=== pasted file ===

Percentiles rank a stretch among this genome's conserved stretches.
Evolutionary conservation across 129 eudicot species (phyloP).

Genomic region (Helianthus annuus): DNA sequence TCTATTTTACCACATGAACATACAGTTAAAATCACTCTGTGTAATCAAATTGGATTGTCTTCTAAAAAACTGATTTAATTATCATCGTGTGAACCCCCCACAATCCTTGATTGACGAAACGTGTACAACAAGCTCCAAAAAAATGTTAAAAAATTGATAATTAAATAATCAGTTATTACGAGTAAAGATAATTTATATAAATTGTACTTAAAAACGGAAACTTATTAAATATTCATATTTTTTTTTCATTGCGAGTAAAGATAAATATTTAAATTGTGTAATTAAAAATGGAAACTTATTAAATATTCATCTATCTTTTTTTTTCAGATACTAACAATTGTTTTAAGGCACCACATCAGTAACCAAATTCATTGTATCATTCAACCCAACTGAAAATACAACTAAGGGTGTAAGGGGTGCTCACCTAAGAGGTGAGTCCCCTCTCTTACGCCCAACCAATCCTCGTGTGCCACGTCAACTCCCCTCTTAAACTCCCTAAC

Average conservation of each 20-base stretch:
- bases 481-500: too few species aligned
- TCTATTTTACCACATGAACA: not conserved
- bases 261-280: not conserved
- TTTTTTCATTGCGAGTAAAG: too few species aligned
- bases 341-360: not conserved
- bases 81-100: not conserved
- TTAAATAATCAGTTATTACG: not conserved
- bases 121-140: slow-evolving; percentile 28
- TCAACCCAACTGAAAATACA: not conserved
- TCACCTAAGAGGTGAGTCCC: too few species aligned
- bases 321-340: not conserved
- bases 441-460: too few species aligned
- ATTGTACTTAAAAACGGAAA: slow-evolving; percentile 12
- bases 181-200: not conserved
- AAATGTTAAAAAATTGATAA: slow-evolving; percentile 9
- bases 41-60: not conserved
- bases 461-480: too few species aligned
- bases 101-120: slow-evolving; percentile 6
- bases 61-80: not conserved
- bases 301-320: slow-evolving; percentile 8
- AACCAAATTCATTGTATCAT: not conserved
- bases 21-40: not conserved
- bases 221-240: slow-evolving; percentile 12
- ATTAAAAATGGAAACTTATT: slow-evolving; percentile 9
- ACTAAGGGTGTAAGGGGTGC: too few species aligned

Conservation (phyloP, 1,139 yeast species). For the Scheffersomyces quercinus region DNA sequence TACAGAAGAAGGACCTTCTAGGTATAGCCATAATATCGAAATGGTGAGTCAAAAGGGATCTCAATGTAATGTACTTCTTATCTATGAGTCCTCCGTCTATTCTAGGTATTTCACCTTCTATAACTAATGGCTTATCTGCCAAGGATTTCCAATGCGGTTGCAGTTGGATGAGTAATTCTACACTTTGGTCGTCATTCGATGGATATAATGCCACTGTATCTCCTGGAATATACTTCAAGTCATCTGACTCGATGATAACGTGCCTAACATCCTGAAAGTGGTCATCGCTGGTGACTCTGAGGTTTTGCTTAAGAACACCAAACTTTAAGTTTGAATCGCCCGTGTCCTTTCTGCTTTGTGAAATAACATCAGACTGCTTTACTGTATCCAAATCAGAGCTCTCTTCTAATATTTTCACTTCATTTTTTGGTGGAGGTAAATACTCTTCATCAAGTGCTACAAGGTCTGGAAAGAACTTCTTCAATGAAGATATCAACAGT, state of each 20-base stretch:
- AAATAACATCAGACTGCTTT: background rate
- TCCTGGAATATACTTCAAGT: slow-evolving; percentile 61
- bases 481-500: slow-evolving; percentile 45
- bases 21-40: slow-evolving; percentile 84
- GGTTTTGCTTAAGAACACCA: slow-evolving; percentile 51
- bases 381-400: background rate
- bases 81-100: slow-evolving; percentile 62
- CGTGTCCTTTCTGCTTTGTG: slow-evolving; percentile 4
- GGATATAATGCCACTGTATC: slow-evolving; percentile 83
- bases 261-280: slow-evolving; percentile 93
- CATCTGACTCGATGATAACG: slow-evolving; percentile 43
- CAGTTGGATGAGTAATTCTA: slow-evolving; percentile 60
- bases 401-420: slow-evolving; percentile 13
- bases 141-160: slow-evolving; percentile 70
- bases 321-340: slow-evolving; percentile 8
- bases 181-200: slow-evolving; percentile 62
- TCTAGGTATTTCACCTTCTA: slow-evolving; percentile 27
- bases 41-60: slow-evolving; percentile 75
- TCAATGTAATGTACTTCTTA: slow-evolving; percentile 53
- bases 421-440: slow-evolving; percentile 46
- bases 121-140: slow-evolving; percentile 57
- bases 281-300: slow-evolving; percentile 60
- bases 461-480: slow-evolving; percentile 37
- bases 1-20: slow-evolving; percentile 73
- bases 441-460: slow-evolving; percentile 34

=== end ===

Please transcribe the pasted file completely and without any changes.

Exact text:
Percentiles rank a stretch among this genome's conserved stretches.
Evolutionary conservation across 129 eudicot species (phyloP).

Genomic region (Helianthus annuus): DNA sequence TCTATTTTACCACATGAACATACAGTTAAAATCACTCTGTGTAATCAAATTGGATTGTCTTCTAAAAAACTGATTTAATTATCATCGTGTGAACCCCCCACAATCCTTGATTGACGAAACGTGTACAACAAGCTCCAAAAAAATGTTAAAAAATTGATAATTAAATAATCAGTTATTACGAGTAAAGATAATTTATATAAATTGTACTTAAAAACGGAAACTTATTAAATATTCATATTTTTTTTTCATTGCGAGTAAAGATAAATATTTAAATTGTGTAATTAAAAATGGAAACTTATTAAATATTCATCTATCTTTTTTTTTCAGATACTAACAATTGTTTTAAGGCACCACATCAGTAACCAAATTCATTGTATCATTCAACCCAACTGAAAATACAACTAAGGGTGTAAGGGGTGCTCACCTAAGAGGTGAGTCCCCTCTCTTACGCCCAACCAATCCTCGTGTGCCACGTCAACTCCCCTCTTAAACTCCCTAAC

Average conservation of each 20-base stretch:
- bases 481-500: too few species aligned
- TCTATTTTACCACATGAACA: not conserved
- bases 261-280: not conserved
- TTTTTTCATTGCGAGTAAAG: too few species aligned
- bases 341-360: not conserved
- bases 81-100: not conserved
- TTAAATAATCAGTTATTACG: not conserved
- bases 121-140: slow-evolving; percentile 28
- TCAACCCAACTGAAAATACA: not conserved
- TCACCTAAGAGGTGAGTCCC: too few species aligned
- bases 321-340: not conserved
- bases 441-460: too few species aligned
- ATTGTACTTAAAAACGGAAA: slow-evolving; percentile 12
- bases 181-200: not conserved
- AAATGTTAAAAAATTGATAA: slow-evolving; percentile 9
- bases 41-60: not conserved
- bases 461-480: too few species aligned
- bases 101-120: slow-evolving; percentile 6
- bases 61-80: not conserved
- bases 301-320: slow-evolving; percentile 8
- AACCAAATTCATTGTATCAT: not conserved
- bases 21-40: not conserved
- bases 221-240: slow-evolving; percentile 12
- ATTAAAAATGGAAACTTATT: slow-evolving; percentile 9
- ACTAAGGGTGTAAGGGGTGC: too few species aligned

Conservation (phyloP, 1,139 yeast species). For the Scheffersomyces quercinus region DNA sequence TACAGAAGAAGGACCTTCTAGGTATAGCCATAATATCGAAATGGTGAGTCAAAAGGGATCTCAATGTAATGTACTTCTTATCTATGAGTCCTCCGTCTATTCTAGGTATTTCACCTTCTATAACTAATGGCTTATCTGCCAAGGATTTCCAATGCGGTTGCAGTTGGATGAGTAATTCTACACTTTGGTCGTCATTCGATGGATATAATGCCACTGTATCTCCTGGAATATACTTCAAGTCATCTGACTCGATGATAACGTGCCTAACATCCTGAAAGTGGTCATCGCTGGTGACTCTGAGGTTTTGCTTAAGAACACCAAACTTTAAGTTTGAATCGCCCGTGTCCTTTCTGCTTTGTGAAATAACATCAGACTGCTTTACTGTATCCAAATCAGAGCTCTCTTCTAATATTTTCACTTCATTTTTTGGTGGAGGTAAATACTCTTCATCAAGTGCTACAAGGTCTGGAAAGAACTTCTTCAATGAAGATATCAACAGT, state of each 20-base stretch:
- AAATAACATCAGACTGCTTT: background rate
- TCCTGGAATATACTTCAAGT: slow-evolving; percentile 61
- bases 481-500: slow-evolving; percentile 45
- bases 21-40: slow-evolving; percentile 84
- GGTTTTGCTTAAGAACACCA: slow-evolving; percentile 51
- bases 381-400: background rate
- bases 81-100: slow-evolving; percentile 62
- CGTGTCCTTTCTGCTTTGTG: slow-evolving; percentile 4
- GGATATAATGCCACTGTATC: slow-evolving; percentile 83
- bases 261-280: slow-evolving; percentile 93
- CATCTGACTCGATGATAACG: slow-evolving; percentile 43
- CAGTTGGATGAGTAATTCTA: slow-evolving; percentile 60
- bases 401-420: slow-evolving; percentile 13
- bases 141-160: slow-evolving; percentile 70
- bases 321-340: slow-evolving; percentile 8
- bases 181-200: slow-evolving; percentile 62
- TCTAGGTATTTCACCTTCTA: slow-evolving; percentile 27
- bases 41-60: slow-evolving; percentile 75
- TCAATGTAATGTACTTCTTA: slow-evolving; percentile 53
- bases 421-440: slow-evolving; percentile 46
- bases 121-140: slow-evolving; percentile 57
- bases 281-300: slow-evolving; percentile 60
- bases 461-480: slow-evolving; percentile 37
- bases 1-20: slow-evolving; percentile 73
- bases 441-460: slow-evolving; percentile 34